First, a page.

[sdiy] Why do LCDs die?

rsdio at audiobanshee.com rsdio at audiobanshee.com
Mon Dec 31 08:32:24 CET 2018


As with anything electronic, there is more than one circuit design possible, and therefore more than one way for things to go bad.

As a remotely related example, I have a Fluke 87 meter with an LCD display. That thing started getting dim after about 15 or 20 years of use, so I took it apart to take a look at how it was put together. Turns out that they used rubber impregnated with carbon for the contacts between the PCB and the LCD. On a hunch, I purchased some deionized water and carefully cleaned both the carbonized rubber contacts and the PCB contacts on both sides. After thoroughly drying the pieces, I reassembled it and the display was just as sharp in contrast as when it was new. What’s really interesting is that my makeshift repair was done more than 20 years ago, and it’s still just as readable. Perhaps I lived in more humid conditions before?

Based on this one experience, I’d recommend checking the contacts for excess resistance. It seems doubtful that a Roland U-220 would have the same kind of carbonized rubber contacts, but maybe there are some 100-mil headers and ribbon cables that have oxidized over the years.

in other words, increased resistance could be one explanation for dim LCD, or low-contrast performance. I’m sure there are other ways for an LCD to fail, but oxidization is at least something you might be able to fix.

Brian Willoughby

p.s. Be careful about cranking up the contrast if there is a resistance problem, because that might just accelerate the decay.

p.p.s. If you can’t see the display, maybe there is a MIDI System Exclusive implementation that would allow you to change the contrast setting remotely, even though you can’t see the display now.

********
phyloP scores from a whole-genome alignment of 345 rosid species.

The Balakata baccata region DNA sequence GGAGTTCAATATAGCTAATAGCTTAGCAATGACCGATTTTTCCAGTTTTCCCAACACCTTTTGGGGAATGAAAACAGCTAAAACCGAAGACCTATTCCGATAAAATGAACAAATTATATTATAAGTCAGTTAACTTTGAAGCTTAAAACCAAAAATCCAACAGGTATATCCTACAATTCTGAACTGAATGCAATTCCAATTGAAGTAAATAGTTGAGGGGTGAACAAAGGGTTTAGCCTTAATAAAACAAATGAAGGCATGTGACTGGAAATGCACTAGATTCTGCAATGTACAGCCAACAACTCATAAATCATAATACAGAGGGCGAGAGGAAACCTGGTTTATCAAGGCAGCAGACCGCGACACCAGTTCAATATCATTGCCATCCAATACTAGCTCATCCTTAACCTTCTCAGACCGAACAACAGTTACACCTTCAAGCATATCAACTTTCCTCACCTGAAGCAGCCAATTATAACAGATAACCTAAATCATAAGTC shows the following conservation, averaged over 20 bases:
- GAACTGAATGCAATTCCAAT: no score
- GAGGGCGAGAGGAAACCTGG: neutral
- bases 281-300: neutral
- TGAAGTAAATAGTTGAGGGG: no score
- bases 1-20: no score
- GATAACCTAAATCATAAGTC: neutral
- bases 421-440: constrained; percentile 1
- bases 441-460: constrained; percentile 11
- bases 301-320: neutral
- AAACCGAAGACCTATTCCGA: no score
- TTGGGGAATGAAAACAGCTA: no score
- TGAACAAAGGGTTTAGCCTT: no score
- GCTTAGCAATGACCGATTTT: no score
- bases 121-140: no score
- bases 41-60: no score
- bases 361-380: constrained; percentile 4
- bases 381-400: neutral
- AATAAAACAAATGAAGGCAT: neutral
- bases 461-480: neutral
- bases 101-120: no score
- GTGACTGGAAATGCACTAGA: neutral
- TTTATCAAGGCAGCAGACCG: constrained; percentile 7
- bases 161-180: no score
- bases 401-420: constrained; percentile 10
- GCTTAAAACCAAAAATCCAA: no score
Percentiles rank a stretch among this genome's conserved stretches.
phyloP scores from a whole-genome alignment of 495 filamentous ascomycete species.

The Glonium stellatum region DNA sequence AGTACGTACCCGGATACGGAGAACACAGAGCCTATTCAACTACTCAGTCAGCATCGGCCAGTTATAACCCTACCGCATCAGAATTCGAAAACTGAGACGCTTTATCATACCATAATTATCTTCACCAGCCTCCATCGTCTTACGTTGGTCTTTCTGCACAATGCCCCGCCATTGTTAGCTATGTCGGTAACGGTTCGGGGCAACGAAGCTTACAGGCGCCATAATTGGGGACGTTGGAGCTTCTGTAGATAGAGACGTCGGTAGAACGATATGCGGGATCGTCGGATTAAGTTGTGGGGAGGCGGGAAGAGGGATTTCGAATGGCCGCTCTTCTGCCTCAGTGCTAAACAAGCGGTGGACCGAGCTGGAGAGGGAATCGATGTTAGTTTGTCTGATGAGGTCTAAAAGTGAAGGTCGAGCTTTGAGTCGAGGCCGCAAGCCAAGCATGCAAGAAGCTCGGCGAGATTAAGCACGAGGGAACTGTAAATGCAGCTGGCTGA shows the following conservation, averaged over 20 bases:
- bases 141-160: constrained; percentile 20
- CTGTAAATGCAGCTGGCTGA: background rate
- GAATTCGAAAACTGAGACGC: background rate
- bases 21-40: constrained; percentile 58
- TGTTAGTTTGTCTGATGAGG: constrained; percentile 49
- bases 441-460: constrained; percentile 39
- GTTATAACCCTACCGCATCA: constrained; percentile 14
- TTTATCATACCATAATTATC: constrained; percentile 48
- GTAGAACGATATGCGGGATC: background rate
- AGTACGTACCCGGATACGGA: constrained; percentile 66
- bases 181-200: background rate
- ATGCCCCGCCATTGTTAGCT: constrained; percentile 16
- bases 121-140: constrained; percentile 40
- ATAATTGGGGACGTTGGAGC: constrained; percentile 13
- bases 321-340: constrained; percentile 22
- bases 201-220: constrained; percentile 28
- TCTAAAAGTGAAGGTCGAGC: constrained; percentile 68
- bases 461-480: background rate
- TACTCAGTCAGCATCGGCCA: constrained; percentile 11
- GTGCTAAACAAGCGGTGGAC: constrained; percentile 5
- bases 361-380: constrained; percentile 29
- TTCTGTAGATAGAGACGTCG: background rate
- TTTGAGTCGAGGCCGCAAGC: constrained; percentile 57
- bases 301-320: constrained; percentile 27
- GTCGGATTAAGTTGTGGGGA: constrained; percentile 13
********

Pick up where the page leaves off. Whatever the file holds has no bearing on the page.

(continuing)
On Dec 30, 2018, at 6:53 PM, Tim Parkhurst <tim.parkhurst at gmail.com> wrote:
> So, I have an old Roland U-220 that I haven't used in a few years, but I keep it around because I do love the piano and string samples. The fretless bass and the drums are pretty good too. Also, I'd be lucky to get $50 for it these days. Long story short, I turned it on the other day and the LCD was barely visible, getting dimmer to the point after a few hours where it is completely unreadable. The backlight is okay, but the digits themselves can't be seen. I see there are replacements on the market, so I should be able to resurrect it, but this begs my original point: 
> 
> What causes LCDs to die in the first place? Are the crystals themselves unstable? Is it the high-frequency excitation required that causes an eventual breakdown? Or is it mechanical, with small connections or wire bonds breaking down with time? Do we replace them because they are unrepairable, or is it simply a matter of replacement being quicker and cheaper than repair? Is there an internal adjustment to crank up the contrast on this old beast (can't change the contrast from the front panel settings since I can't see the display to navigate)?
> 




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